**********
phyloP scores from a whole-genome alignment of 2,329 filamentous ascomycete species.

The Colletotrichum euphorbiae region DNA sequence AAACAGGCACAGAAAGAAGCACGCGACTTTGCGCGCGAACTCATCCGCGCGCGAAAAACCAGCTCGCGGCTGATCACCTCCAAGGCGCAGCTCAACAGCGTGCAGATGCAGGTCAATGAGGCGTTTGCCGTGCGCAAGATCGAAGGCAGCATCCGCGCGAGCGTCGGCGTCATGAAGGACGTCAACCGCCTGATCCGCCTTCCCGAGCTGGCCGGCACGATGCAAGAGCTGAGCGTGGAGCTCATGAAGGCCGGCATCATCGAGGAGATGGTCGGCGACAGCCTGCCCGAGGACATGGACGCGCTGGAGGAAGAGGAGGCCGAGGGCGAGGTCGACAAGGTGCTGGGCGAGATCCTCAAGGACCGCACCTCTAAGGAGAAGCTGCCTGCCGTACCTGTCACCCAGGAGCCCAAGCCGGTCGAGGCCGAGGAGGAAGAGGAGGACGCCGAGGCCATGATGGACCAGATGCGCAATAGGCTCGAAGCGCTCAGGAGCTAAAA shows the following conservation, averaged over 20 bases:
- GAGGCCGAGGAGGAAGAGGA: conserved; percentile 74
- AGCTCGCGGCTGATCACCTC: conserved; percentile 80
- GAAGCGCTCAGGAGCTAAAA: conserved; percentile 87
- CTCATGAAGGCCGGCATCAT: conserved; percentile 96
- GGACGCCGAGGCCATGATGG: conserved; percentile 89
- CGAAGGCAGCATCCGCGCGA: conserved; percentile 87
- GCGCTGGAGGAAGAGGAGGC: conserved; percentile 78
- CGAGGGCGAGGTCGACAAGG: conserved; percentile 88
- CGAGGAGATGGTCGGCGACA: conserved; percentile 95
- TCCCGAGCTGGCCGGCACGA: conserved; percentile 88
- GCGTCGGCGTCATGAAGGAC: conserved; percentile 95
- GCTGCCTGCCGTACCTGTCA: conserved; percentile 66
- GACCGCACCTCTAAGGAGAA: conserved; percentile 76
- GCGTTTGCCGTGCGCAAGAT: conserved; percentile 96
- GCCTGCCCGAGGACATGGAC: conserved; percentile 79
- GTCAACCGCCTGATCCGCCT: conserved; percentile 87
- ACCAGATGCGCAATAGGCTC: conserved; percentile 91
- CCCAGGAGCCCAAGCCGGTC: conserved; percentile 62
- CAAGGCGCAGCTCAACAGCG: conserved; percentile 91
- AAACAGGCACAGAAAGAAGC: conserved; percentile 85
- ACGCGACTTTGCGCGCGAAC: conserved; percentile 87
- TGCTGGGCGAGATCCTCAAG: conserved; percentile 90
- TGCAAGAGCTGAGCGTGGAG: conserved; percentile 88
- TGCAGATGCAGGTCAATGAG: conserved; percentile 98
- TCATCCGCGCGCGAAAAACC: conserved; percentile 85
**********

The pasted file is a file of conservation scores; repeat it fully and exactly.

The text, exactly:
phyloP scores from a whole-genome alignment of 2,329 filamentous ascomycete species.

The Colletotrichum euphorbiae region DNA sequence AAACAGGCACAGAAAGAAGCACGCGACTTTGCGCGCGAACTCATCCGCGCGCGAAAAACCAGCTCGCGGCTGATCACCTCCAAGGCGCAGCTCAACAGCGTGCAGATGCAGGTCAATGAGGCGTTTGCCGTGCGCAAGATCGAAGGCAGCATCCGCGCGAGCGTCGGCGTCATGAAGGACGTCAACCGCCTGATCCGCCTTCCCGAGCTGGCCGGCACGATGCAAGAGCTGAGCGTGGAGCTCATGAAGGCCGGCATCATCGAGGAGATGGTCGGCGACAGCCTGCCCGAGGACATGGACGCGCTGGAGGAAGAGGAGGCCGAGGGCGAGGTCGACAAGGTGCTGGGCGAGATCCTCAAGGACCGCACCTCTAAGGAGAAGCTGCCTGCCGTACCTGTCACCCAGGAGCCCAAGCCGGTCGAGGCCGAGGAGGAAGAGGAGGACGCCGAGGCCATGATGGACCAGATGCGCAATAGGCTCGAAGCGCTCAGGAGCTAAAA shows the following conservation, averaged over 20 bases:
- GAGGCCGAGGAGGAAGAGGA: conserved; percentile 74
- AGCTCGCGGCTGATCACCTC: conserved; percentile 80
- GAAGCGCTCAGGAGCTAAAA: conserved; percentile 87
- CTCATGAAGGCCGGCATCAT: conserved; percentile 96
- GGACGCCGAGGCCATGATGG: conserved; percentile 89
- CGAAGGCAGCATCCGCGCGA: conserved; percentile 87
- GCGCTGGAGGAAGAGGAGGC: conserved; percentile 78
- CGAGGGCGAGGTCGACAAGG: conserved; percentile 88
- CGAGGAGATGGTCGGCGACA: conserved; percentile 95
- TCCCGAGCTGGCCGGCACGA: conserved; percentile 88
- GCGTCGGCGTCATGAAGGAC: conserved; percentile 95
- GCTGCCTGCCGTACCTGTCA: conserved; percentile 66
- GACCGCACCTCTAAGGAGAA: conserved; percentile 76
- GCGTTTGCCGTGCGCAAGAT: conserved; percentile 96
- GCCTGCCCGAGGACATGGAC: conserved; percentile 79
- GTCAACCGCCTGATCCGCCT: conserved; percentile 87
- ACCAGATGCGCAATAGGCTC: conserved; percentile 91
- CCCAGGAGCCCAAGCCGGTC: conserved; percentile 62
- CAAGGCGCAGCTCAACAGCG: conserved; percentile 91
- AAACAGGCACAGAAAGAAGC: conserved; percentile 85
- ACGCGACTTTGCGCGCGAAC: conserved; percentile 87
- TGCTGGGCGAGATCCTCAAG: conserved; percentile 90
- TGCAAGAGCTGAGCGTGGAG: conserved; percentile 88
- TGCAGATGCAGGTCAATGAG: conserved; percentile 98
- TCATCCGCGCGCGAAAAACC: conserved; percentile 85